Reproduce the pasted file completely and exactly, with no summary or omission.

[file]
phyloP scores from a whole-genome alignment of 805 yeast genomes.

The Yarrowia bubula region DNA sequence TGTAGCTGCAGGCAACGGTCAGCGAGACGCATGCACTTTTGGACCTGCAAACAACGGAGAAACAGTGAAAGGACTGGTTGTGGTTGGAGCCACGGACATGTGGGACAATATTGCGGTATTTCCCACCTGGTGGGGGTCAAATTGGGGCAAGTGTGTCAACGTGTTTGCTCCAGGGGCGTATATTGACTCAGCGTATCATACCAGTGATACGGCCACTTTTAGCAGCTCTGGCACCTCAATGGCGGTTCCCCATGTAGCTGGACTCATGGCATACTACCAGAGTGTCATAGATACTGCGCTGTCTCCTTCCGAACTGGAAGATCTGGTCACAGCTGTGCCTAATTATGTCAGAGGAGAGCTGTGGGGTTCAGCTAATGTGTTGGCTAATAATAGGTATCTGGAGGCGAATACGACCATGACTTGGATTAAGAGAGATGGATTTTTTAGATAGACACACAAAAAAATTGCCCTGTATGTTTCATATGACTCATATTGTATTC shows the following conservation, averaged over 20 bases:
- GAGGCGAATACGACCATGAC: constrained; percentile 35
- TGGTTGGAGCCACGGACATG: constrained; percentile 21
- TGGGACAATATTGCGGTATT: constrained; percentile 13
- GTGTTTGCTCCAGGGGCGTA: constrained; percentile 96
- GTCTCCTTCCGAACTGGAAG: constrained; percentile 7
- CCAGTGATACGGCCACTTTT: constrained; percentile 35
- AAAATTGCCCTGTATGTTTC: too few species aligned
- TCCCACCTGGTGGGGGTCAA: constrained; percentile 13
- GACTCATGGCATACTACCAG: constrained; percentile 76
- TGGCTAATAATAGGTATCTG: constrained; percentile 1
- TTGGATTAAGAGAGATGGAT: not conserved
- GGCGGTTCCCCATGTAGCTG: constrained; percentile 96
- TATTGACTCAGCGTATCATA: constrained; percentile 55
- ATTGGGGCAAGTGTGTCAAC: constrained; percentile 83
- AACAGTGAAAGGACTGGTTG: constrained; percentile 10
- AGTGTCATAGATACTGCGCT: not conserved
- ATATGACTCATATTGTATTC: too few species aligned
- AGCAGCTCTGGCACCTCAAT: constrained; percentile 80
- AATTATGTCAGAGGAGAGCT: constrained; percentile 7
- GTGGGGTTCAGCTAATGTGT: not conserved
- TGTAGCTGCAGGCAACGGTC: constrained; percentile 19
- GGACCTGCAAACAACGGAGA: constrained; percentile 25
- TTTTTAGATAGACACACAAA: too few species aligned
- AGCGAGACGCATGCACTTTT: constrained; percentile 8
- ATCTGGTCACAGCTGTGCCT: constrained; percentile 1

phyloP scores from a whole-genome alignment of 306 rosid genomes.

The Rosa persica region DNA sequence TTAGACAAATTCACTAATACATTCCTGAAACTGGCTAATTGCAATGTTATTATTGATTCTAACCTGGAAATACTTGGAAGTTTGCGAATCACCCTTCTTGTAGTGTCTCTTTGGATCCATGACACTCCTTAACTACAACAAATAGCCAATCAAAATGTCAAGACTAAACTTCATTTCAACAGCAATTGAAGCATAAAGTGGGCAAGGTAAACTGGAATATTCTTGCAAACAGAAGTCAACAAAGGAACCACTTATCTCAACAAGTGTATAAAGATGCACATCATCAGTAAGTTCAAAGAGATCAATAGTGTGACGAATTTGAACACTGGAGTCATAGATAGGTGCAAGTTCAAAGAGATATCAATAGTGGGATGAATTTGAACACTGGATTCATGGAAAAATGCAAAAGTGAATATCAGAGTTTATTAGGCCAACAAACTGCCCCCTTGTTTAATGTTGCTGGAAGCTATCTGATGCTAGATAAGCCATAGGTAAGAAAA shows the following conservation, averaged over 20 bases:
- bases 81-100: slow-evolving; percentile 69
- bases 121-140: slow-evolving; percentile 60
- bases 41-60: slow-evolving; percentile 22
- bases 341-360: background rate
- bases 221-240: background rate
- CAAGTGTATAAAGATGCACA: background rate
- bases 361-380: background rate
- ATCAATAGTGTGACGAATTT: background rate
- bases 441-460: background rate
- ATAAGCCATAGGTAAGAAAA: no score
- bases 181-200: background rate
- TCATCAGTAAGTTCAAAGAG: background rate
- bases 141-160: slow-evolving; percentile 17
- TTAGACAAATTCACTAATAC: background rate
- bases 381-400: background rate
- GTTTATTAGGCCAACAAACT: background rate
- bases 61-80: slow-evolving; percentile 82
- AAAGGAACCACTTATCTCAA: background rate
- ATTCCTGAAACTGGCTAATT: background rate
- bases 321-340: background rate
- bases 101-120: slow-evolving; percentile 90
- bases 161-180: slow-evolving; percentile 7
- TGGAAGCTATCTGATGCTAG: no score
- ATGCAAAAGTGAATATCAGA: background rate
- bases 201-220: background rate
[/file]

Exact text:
phyloP scores from a whole-genome alignment of 805 yeast genomes.

The Yarrowia bubula region DNA sequence TGTAGCTGCAGGCAACGGTCAGCGAGACGCATGCACTTTTGGACCTGCAAACAACGGAGAAACAGTGAAAGGACTGGTTGTGGTTGGAGCCACGGACATGTGGGACAATATTGCGGTATTTCCCACCTGGTGGGGGTCAAATTGGGGCAAGTGTGTCAACGTGTTTGCTCCAGGGGCGTATATTGACTCAGCGTATCATACCAGTGATACGGCCACTTTTAGCAGCTCTGGCACCTCAATGGCGGTTCCCCATGTAGCTGGACTCATGGCATACTACCAGAGTGTCATAGATACTGCGCTGTCTCCTTCCGAACTGGAAGATCTGGTCACAGCTGTGCCTAATTATGTCAGAGGAGAGCTGTGGGGTTCAGCTAATGTGTTGGCTAATAATAGGTATCTGGAGGCGAATACGACCATGACTTGGATTAAGAGAGATGGATTTTTTAGATAGACACACAAAAAAATTGCCCTGTATGTTTCATATGACTCATATTGTATTC shows the following conservation, averaged over 20 bases:
- GAGGCGAATACGACCATGAC: constrained; percentile 35
- TGGTTGGAGCCACGGACATG: constrained; percentile 21
- TGGGACAATATTGCGGTATT: constrained; percentile 13
- GTGTTTGCTCCAGGGGCGTA: constrained; percentile 96
- GTCTCCTTCCGAACTGGAAG: constrained; percentile 7
- CCAGTGATACGGCCACTTTT: constrained; percentile 35
- AAAATTGCCCTGTATGTTTC: too few species aligned
- TCCCACCTGGTGGGGGTCAA: constrained; percentile 13
- GACTCATGGCATACTACCAG: constrained; percentile 76
- TGGCTAATAATAGGTATCTG: constrained; percentile 1
- TTGGATTAAGAGAGATGGAT: not conserved
- GGCGGTTCCCCATGTAGCTG: constrained; percentile 96
- TATTGACTCAGCGTATCATA: constrained; percentile 55
- ATTGGGGCAAGTGTGTCAAC: constrained; percentile 83
- AACAGTGAAAGGACTGGTTG: constrained; percentile 10
- AGTGTCATAGATACTGCGCT: not conserved
- ATATGACTCATATTGTATTC: too few species aligned
- AGCAGCTCTGGCACCTCAAT: constrained; percentile 80
- AATTATGTCAGAGGAGAGCT: constrained; percentile 7
- GTGGGGTTCAGCTAATGTGT: not conserved
- TGTAGCTGCAGGCAACGGTC: constrained; percentile 19
- GGACCTGCAAACAACGGAGA: constrained; percentile 25
- TTTTTAGATAGACACACAAA: too few species aligned
- AGCGAGACGCATGCACTTTT: constrained; percentile 8
- ATCTGGTCACAGCTGTGCCT: constrained; percentile 1

phyloP scores from a whole-genome alignment of 306 rosid genomes.

The Rosa persica region DNA sequence TTAGACAAATTCACTAATACATTCCTGAAACTGGCTAATTGCAATGTTATTATTGATTCTAACCTGGAAATACTTGGAAGTTTGCGAATCACCCTTCTTGTAGTGTCTCTTTGGATCCATGACACTCCTTAACTACAACAAATAGCCAATCAAAATGTCAAGACTAAACTTCATTTCAACAGCAATTGAAGCATAAAGTGGGCAAGGTAAACTGGAATATTCTTGCAAACAGAAGTCAACAAAGGAACCACTTATCTCAACAAGTGTATAAAGATGCACATCATCAGTAAGTTCAAAGAGATCAATAGTGTGACGAATTTGAACACTGGAGTCATAGATAGGTGCAAGTTCAAAGAGATATCAATAGTGGGATGAATTTGAACACTGGATTCATGGAAAAATGCAAAAGTGAATATCAGAGTTTATTAGGCCAACAAACTGCCCCCTTGTTTAATGTTGCTGGAAGCTATCTGATGCTAGATAAGCCATAGGTAAGAAAA shows the following conservation, averaged over 20 bases:
- bases 81-100: slow-evolving; percentile 69
- bases 121-140: slow-evolving; percentile 60
- bases 41-60: slow-evolving; percentile 22
- bases 341-360: background rate
- bases 221-240: background rate
- CAAGTGTATAAAGATGCACA: background rate
- bases 361-380: background rate
- ATCAATAGTGTGACGAATTT: background rate
- bases 441-460: background rate
- ATAAGCCATAGGTAAGAAAA: no score
- bases 181-200: background rate
- TCATCAGTAAGTTCAAAGAG: background rate
- bases 141-160: slow-evolving; percentile 17
- TTAGACAAATTCACTAATAC: background rate
- bases 381-400: background rate
- GTTTATTAGGCCAACAAACT: background rate
- bases 61-80: slow-evolving; percentile 82
- AAAGGAACCACTTATCTCAA: background rate
- ATTCCTGAAACTGGCTAATT: background rate
- bases 321-340: background rate
- bases 101-120: slow-evolving; percentile 90
- bases 161-180: slow-evolving; percentile 7
- TGGAAGCTATCTGATGCTAG: no score
- ATGCAAAAGTGAATATCAGA: background rate
- bases 201-220: background rate